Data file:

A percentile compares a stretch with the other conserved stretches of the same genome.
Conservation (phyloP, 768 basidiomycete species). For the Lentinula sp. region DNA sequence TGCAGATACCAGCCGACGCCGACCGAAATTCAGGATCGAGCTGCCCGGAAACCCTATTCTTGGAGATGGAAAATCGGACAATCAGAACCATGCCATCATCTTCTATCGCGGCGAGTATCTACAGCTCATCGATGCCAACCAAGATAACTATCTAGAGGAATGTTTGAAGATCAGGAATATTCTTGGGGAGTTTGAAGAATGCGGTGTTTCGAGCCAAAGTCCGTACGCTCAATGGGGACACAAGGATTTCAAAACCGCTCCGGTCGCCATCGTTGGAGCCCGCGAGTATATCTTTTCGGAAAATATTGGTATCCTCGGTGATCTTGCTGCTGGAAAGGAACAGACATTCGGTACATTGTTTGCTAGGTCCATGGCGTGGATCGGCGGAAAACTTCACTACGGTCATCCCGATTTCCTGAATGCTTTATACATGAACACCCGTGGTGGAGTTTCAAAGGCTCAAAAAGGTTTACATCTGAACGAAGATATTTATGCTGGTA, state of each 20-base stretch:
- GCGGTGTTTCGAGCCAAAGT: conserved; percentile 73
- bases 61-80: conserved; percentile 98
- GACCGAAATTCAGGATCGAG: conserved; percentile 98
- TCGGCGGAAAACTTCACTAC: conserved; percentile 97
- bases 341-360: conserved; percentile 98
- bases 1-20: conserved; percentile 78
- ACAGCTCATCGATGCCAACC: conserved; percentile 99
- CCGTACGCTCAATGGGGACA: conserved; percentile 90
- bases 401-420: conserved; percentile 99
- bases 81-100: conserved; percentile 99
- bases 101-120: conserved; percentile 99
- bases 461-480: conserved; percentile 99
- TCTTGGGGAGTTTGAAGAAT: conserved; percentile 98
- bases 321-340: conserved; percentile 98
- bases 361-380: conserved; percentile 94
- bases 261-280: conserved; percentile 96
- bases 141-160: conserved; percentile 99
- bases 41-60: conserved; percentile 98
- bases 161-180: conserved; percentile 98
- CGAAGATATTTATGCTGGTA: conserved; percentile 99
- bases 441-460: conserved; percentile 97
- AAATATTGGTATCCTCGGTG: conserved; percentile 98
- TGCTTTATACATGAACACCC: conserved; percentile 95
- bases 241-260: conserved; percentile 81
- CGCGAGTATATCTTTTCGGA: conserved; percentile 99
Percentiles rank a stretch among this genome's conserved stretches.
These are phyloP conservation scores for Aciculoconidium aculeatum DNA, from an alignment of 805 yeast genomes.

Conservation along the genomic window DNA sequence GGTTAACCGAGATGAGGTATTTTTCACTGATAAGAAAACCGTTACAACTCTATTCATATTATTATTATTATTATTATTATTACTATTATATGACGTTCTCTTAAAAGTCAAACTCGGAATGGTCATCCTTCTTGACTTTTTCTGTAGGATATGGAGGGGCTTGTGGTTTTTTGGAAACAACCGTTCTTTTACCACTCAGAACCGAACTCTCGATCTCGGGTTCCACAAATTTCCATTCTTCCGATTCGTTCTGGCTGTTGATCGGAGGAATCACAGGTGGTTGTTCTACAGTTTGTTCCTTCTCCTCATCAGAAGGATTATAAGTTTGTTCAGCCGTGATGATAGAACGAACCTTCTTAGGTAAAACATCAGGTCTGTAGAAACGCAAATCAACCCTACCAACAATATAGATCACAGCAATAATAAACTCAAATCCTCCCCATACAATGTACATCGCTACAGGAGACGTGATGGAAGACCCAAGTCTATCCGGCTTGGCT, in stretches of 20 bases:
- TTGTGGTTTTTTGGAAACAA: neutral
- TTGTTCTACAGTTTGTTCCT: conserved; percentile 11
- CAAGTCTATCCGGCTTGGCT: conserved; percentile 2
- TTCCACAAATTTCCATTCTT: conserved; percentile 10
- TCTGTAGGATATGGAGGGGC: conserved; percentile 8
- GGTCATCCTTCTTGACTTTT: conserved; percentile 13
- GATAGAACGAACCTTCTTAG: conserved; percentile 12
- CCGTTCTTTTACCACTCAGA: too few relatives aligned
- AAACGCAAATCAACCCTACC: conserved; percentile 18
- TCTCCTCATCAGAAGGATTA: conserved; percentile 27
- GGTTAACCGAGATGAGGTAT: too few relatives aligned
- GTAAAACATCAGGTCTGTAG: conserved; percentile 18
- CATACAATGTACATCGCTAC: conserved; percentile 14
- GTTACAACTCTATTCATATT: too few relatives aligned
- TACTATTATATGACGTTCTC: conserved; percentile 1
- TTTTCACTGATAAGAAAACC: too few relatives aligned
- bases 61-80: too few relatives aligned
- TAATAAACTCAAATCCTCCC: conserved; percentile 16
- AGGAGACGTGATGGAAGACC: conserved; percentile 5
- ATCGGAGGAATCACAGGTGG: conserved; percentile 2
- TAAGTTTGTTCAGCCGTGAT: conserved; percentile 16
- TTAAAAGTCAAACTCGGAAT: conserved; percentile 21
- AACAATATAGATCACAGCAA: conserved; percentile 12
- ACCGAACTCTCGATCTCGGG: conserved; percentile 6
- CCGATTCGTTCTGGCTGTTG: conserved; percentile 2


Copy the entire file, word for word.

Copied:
A percentile compares a stretch with the other conserved stretches of the same genome.
Conservation (phyloP, 768 basidiomycete species). For the Lentinula sp. region DNA sequence TGCAGATACCAGCCGACGCCGACCGAAATTCAGGATCGAGCTGCCCGGAAACCCTATTCTTGGAGATGGAAAATCGGACAATCAGAACCATGCCATCATCTTCTATCGCGGCGAGTATCTACAGCTCATCGATGCCAACCAAGATAACTATCTAGAGGAATGTTTGAAGATCAGGAATATTCTTGGGGAGTTTGAAGAATGCGGTGTTTCGAGCCAAAGTCCGTACGCTCAATGGGGACACAAGGATTTCAAAACCGCTCCGGTCGCCATCGTTGGAGCCCGCGAGTATATCTTTTCGGAAAATATTGGTATCCTCGGTGATCTTGCTGCTGGAAAGGAACAGACATTCGGTACATTGTTTGCTAGGTCCATGGCGTGGATCGGCGGAAAACTTCACTACGGTCATCCCGATTTCCTGAATGCTTTATACATGAACACCCGTGGTGGAGTTTCAAAGGCTCAAAAAGGTTTACATCTGAACGAAGATATTTATGCTGGTA, state of each 20-base stretch:
- GCGGTGTTTCGAGCCAAAGT: conserved; percentile 73
- bases 61-80: conserved; percentile 98
- GACCGAAATTCAGGATCGAG: conserved; percentile 98
- TCGGCGGAAAACTTCACTAC: conserved; percentile 97
- bases 341-360: conserved; percentile 98
- bases 1-20: conserved; percentile 78
- ACAGCTCATCGATGCCAACC: conserved; percentile 99
- CCGTACGCTCAATGGGGACA: conserved; percentile 90
- bases 401-420: conserved; percentile 99
- bases 81-100: conserved; percentile 99
- bases 101-120: conserved; percentile 99
- bases 461-480: conserved; percentile 99
- TCTTGGGGAGTTTGAAGAAT: conserved; percentile 98
- bases 321-340: conserved; percentile 98
- bases 361-380: conserved; percentile 94
- bases 261-280: conserved; percentile 96
- bases 141-160: conserved; percentile 99
- bases 41-60: conserved; percentile 98
- bases 161-180: conserved; percentile 98
- CGAAGATATTTATGCTGGTA: conserved; percentile 99
- bases 441-460: conserved; percentile 97
- AAATATTGGTATCCTCGGTG: conserved; percentile 98
- TGCTTTATACATGAACACCC: conserved; percentile 95
- bases 241-260: conserved; percentile 81
- CGCGAGTATATCTTTTCGGA: conserved; percentile 99
Percentiles rank a stretch among this genome's conserved stretches.
These are phyloP conservation scores for Aciculoconidium aculeatum DNA, from an alignment of 805 yeast genomes.

Conservation along the genomic window DNA sequence GGTTAACCGAGATGAGGTATTTTTCACTGATAAGAAAACCGTTACAACTCTATTCATATTATTATTATTATTATTATTATTACTATTATATGACGTTCTCTTAAAAGTCAAACTCGGAATGGTCATCCTTCTTGACTTTTTCTGTAGGATATGGAGGGGCTTGTGGTTTTTTGGAAACAACCGTTCTTTTACCACTCAGAACCGAACTCTCGATCTCGGGTTCCACAAATTTCCATTCTTCCGATTCGTTCTGGCTGTTGATCGGAGGAATCACAGGTGGTTGTTCTACAGTTTGTTCCTTCTCCTCATCAGAAGGATTATAAGTTTGTTCAGCCGTGATGATAGAACGAACCTTCTTAGGTAAAACATCAGGTCTGTAGAAACGCAAATCAACCCTACCAACAATATAGATCACAGCAATAATAAACTCAAATCCTCCCCATACAATGTACATCGCTACAGGAGACGTGATGGAAGACCCAAGTCTATCCGGCTTGGCT, in stretches of 20 bases:
- TTGTGGTTTTTTGGAAACAA: neutral
- TTGTTCTACAGTTTGTTCCT: conserved; percentile 11
- CAAGTCTATCCGGCTTGGCT: conserved; percentile 2
- TTCCACAAATTTCCATTCTT: conserved; percentile 10
- TCTGTAGGATATGGAGGGGC: conserved; percentile 8
- GGTCATCCTTCTTGACTTTT: conserved; percentile 13
- GATAGAACGAACCTTCTTAG: conserved; percentile 12
- CCGTTCTTTTACCACTCAGA: too few relatives aligned
- AAACGCAAATCAACCCTACC: conserved; percentile 18
- TCTCCTCATCAGAAGGATTA: conserved; percentile 27
- GGTTAACCGAGATGAGGTAT: too few relatives aligned
- GTAAAACATCAGGTCTGTAG: conserved; percentile 18
- CATACAATGTACATCGCTAC: conserved; percentile 14
- GTTACAACTCTATTCATATT: too few relatives aligned
- TACTATTATATGACGTTCTC: conserved; percentile 1
- TTTTCACTGATAAGAAAACC: too few relatives aligned
- bases 61-80: too few relatives aligned
- TAATAAACTCAAATCCTCCC: conserved; percentile 16
- AGGAGACGTGATGGAAGACC: conserved; percentile 5
- ATCGGAGGAATCACAGGTGG: conserved; percentile 2
- TAAGTTTGTTCAGCCGTGAT: conserved; percentile 16
- TTAAAAGTCAAACTCGGAAT: conserved; percentile 21
- AACAATATAGATCACAGCAA: conserved; percentile 12
- ACCGAACTCTCGATCTCGGG: conserved; percentile 6
- CCGATTCGTTCTGGCTGTTG: conserved; percentile 2